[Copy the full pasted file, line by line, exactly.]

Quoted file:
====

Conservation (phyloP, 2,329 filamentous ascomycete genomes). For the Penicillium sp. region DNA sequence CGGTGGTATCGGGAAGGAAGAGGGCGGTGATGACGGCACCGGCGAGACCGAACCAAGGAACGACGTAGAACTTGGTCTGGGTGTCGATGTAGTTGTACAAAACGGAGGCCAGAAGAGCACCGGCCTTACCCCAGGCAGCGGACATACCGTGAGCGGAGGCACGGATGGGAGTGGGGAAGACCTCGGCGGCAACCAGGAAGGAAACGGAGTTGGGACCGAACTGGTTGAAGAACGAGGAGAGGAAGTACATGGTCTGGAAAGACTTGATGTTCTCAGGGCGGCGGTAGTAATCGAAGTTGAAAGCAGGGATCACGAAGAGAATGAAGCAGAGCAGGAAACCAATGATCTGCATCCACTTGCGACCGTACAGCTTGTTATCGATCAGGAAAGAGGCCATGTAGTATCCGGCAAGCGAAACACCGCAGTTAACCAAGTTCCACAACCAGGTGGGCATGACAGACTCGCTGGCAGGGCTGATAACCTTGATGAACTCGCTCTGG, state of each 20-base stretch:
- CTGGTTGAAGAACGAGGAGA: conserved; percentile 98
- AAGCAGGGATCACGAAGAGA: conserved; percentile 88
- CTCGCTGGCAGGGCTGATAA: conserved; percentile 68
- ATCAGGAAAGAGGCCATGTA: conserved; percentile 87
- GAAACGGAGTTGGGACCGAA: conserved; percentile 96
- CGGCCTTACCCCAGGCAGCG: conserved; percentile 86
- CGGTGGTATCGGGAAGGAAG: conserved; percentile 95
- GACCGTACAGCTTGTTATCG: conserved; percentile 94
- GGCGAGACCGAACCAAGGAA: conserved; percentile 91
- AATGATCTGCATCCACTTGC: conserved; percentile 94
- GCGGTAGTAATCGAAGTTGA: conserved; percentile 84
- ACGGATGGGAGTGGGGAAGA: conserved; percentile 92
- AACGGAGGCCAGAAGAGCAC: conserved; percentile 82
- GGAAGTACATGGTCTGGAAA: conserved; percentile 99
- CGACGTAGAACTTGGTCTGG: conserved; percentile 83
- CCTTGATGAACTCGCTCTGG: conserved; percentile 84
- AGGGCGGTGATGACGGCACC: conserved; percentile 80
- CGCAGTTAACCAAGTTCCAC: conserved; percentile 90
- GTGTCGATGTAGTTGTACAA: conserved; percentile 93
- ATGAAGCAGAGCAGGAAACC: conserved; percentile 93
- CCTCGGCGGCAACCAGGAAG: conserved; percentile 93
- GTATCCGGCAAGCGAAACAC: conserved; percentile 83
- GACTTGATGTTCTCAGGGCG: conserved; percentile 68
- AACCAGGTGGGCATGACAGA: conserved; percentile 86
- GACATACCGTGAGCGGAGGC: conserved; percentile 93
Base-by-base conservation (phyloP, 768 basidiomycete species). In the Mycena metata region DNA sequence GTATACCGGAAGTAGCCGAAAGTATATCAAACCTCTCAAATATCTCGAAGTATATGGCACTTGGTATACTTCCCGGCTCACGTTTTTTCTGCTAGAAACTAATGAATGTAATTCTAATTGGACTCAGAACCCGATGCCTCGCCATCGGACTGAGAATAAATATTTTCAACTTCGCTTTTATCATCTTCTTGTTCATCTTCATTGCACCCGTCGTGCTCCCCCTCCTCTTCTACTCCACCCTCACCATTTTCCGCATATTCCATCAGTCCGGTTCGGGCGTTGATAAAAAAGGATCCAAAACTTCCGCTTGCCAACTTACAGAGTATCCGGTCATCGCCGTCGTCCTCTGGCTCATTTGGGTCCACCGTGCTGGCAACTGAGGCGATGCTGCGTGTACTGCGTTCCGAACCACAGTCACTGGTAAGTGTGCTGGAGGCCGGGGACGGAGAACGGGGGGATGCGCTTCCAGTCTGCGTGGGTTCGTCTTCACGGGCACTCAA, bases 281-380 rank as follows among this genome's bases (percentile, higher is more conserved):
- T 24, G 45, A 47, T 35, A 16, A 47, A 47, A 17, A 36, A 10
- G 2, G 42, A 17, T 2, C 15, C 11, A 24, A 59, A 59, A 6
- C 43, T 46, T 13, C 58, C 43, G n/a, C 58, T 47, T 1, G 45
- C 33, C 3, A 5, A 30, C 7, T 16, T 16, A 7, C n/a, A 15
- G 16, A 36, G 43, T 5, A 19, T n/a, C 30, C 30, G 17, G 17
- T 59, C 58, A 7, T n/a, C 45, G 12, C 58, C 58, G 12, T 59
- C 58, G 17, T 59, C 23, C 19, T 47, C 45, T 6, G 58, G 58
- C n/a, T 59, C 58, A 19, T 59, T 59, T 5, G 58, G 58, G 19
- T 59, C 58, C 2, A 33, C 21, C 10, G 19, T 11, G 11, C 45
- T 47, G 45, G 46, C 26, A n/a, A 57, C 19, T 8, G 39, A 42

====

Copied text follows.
Conservation (phyloP, 2,329 filamentous ascomycete genomes). For the Penicillium sp. region DNA sequence CGGTGGTATCGGGAAGGAAGAGGGCGGTGATGACGGCACCGGCGAGACCGAACCAAGGAACGACGTAGAACTTGGTCTGGGTGTCGATGTAGTTGTACAAAACGGAGGCCAGAAGAGCACCGGCCTTACCCCAGGCAGCGGACATACCGTGAGCGGAGGCACGGATGGGAGTGGGGAAGACCTCGGCGGCAACCAGGAAGGAAACGGAGTTGGGACCGAACTGGTTGAAGAACGAGGAGAGGAAGTACATGGTCTGGAAAGACTTGATGTTCTCAGGGCGGCGGTAGTAATCGAAGTTGAAAGCAGGGATCACGAAGAGAATGAAGCAGAGCAGGAAACCAATGATCTGCATCCACTTGCGACCGTACAGCTTGTTATCGATCAGGAAAGAGGCCATGTAGTATCCGGCAAGCGAAACACCGCAGTTAACCAAGTTCCACAACCAGGTGGGCATGACAGACTCGCTGGCAGGGCTGATAACCTTGATGAACTCGCTCTGG, state of each 20-base stretch:
- CTGGTTGAAGAACGAGGAGA: conserved; percentile 98
- AAGCAGGGATCACGAAGAGA: conserved; percentile 88
- CTCGCTGGCAGGGCTGATAA: conserved; percentile 68
- ATCAGGAAAGAGGCCATGTA: conserved; percentile 87
- GAAACGGAGTTGGGACCGAA: conserved; percentile 96
- CGGCCTTACCCCAGGCAGCG: conserved; percentile 86
- CGGTGGTATCGGGAAGGAAG: conserved; percentile 95
- GACCGTACAGCTTGTTATCG: conserved; percentile 94
- GGCGAGACCGAACCAAGGAA: conserved; percentile 91
- AATGATCTGCATCCACTTGC: conserved; percentile 94
- GCGGTAGTAATCGAAGTTGA: conserved; percentile 84
- ACGGATGGGAGTGGGGAAGA: conserved; percentile 92
- AACGGAGGCCAGAAGAGCAC: conserved; percentile 82
- GGAAGTACATGGTCTGGAAA: conserved; percentile 99
- CGACGTAGAACTTGGTCTGG: conserved; percentile 83
- CCTTGATGAACTCGCTCTGG: conserved; percentile 84
- AGGGCGGTGATGACGGCACC: conserved; percentile 80
- CGCAGTTAACCAAGTTCCAC: conserved; percentile 90
- GTGTCGATGTAGTTGTACAA: conserved; percentile 93
- ATGAAGCAGAGCAGGAAACC: conserved; percentile 93
- CCTCGGCGGCAACCAGGAAG: conserved; percentile 93
- GTATCCGGCAAGCGAAACAC: conserved; percentile 83
- GACTTGATGTTCTCAGGGCG: conserved; percentile 68
- AACCAGGTGGGCATGACAGA: conserved; percentile 86
- GACATACCGTGAGCGGAGGC: conserved; percentile 93
Base-by-base conservation (phyloP, 768 basidiomycete species). In the Mycena metata region DNA sequence GTATACCGGAAGTAGCCGAAAGTATATCAAACCTCTCAAATATCTCGAAGTATATGGCACTTGGTATACTTCCCGGCTCACGTTTTTTCTGCTAGAAACTAATGAATGTAATTCTAATTGGACTCAGAACCCGATGCCTCGCCATCGGACTGAGAATAAATATTTTCAACTTCGCTTTTATCATCTTCTTGTTCATCTTCATTGCACCCGTCGTGCTCCCCCTCCTCTTCTACTCCACCCTCACCATTTTCCGCATATTCCATCAGTCCGGTTCGGGCGTTGATAAAAAAGGATCCAAAACTTCCGCTTGCCAACTTACAGAGTATCCGGTCATCGCCGTCGTCCTCTGGCTCATTTGGGTCCACCGTGCTGGCAACTGAGGCGATGCTGCGTGTACTGCGTTCCGAACCACAGTCACTGGTAAGTGTGCTGGAGGCCGGGGACGGAGAACGGGGGGATGCGCTTCCAGTCTGCGTGGGTTCGTCTTCACGGGCACTCAA, bases 281-380 rank as follows among this genome's bases (percentile, higher is more conserved):
- T 24, G 45, A 47, T 35, A 16, A 47, A 47, A 17, A 36, A 10
- G 2, G 42, A 17, T 2, C 15, C 11, A 24, A 59, A 59, A 6
- C 43, T 46, T 13, C 58, C 43, G n/a, C 58, T 47, T 1, G 45
- C 33, C 3, A 5, A 30, C 7, T 16, T 16, A 7, C n/a, A 15
- G 16, A 36, G 43, T 5, A 19, T n/a, C 30, C 30, G 17, G 17
- T 59, C 58, A 7, T n/a, C 45, G 12, C 58, C 58, G 12, T 59
- C 58, G 17, T 59, C 23, C 19, T 47, C 45, T 6, G 58, G 58
- C n/a, T 59, C 58, A 19, T 59, T 59, T 5, G 58, G 58, G 19
- T 59, C 58, C 2, A 33, C 21, C 10, G 19, T 11, G 11, C 45
- T 47, G 45, G 46, C 26, A n/a, A 57, C 19, T 8, G 39, A 42